A comparison of Baltic Sea region amber with amber from Asia could be significant - rather than being found just in Mecklenburg, Poland or Belarus, European species have been found almost 10,000 kilometers away in Fushun, even though Europe and Asia were divided by the Strait of Turgay, a wide arm of the ocean, 50 million years ago.  

The pieces from the Baltic region are younger than the ones from Fushun and the assumption has been that this body of saltwater prevented species migrations between the continents.  



Golden coffin: An insect is trapped in Fushun amber. Credit:
(c) Bo Wang / Universität Bonn


"Amazingly often, we are finding – in addition to Asian forms – the same insect species in Fushun amber that we found in Baltic amber," says Bonn paleontologist Professor Dr. Jes Rust. "Consequently, the great similarity of the included insects has been a great surprise to us. We don't know yet how that fits together." 


A neglected treasure



In the vicinity of the Northeast Chinese city of Fushun, there are large lignite deposits. Humans have been digging up this fuel from the ground for more than a century already. And in doing so, they also kept finding pieces of amber. Traditionally, the locals made jewelry from it. Particularly beautiful finds with interesting inclusions are highly sought after among collectors.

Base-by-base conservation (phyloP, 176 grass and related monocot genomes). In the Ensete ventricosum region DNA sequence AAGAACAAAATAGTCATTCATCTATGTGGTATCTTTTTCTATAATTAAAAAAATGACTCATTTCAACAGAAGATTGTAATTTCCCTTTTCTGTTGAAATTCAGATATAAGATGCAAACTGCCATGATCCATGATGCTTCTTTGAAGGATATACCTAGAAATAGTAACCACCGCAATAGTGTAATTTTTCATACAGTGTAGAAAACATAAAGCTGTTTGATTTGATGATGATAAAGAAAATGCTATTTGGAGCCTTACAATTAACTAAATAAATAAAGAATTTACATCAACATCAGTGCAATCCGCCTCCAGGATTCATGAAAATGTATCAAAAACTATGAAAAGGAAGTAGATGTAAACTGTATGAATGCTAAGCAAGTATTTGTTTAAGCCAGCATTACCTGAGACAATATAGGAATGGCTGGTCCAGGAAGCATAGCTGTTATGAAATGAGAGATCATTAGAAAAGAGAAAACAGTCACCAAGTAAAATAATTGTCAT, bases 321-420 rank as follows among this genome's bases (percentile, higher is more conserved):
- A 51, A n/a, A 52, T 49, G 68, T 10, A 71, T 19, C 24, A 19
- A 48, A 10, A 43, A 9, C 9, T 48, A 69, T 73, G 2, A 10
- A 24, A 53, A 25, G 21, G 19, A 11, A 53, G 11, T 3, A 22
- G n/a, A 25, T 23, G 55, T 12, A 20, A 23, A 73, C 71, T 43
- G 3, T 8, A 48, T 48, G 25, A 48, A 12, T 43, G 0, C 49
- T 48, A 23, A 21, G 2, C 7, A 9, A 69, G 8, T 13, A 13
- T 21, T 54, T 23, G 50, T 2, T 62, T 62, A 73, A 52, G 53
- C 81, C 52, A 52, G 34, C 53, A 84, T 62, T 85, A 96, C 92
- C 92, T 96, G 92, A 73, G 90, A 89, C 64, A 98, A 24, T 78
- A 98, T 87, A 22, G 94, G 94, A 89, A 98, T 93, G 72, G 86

Until now, the inclusions had not been studied systematically. It was Dr. Bo Wang who finally recognized the scientific potential of Fushun amber. Wang, who is currently at the Bonn University on a research grant from the Alexander von Humboldt Foundation, began systematically cataloging the finds. An analysis is currently underway in collaboration with paleontologists from Europe and the USA. 

And it is beginning to become clear how rich this deposit is. So far, the researchers have been able to identify arachnids and insects from more than 80 families–a snapshot of the past that provides a detailed view of what tiny animals populated East Asia 53 million years ago.

In addition, the Fushun deposit is filling in one of the blank spots on the map. With the exception of India, it constitutes the only significant site where amber has been found in Asia. Rust regrets that the open pit mining in Fushun will soon stop. "But despite that, the detailed analysis of the finds will probably keep us busy for quite some time."



Citation: Bo Wang, Jes Rust, Michael S. Engel, Jacek Szwedo, Suryendu Dutta, André Nel, Yong Fan, Fanwei Meng, Gongle Shi, Edmund A. Jarzembowski, Torsten Wappler, Frauke Stebner, Yan Fang, Limi Mao, Daran Zheng and Haichun Zhang; A Diverse Paleobiota in Early Eocene Fushun Amber from China; Current Biology 24 (2014); DOI:10.1016/j.cub.2014.05.048. Source: University of Bonn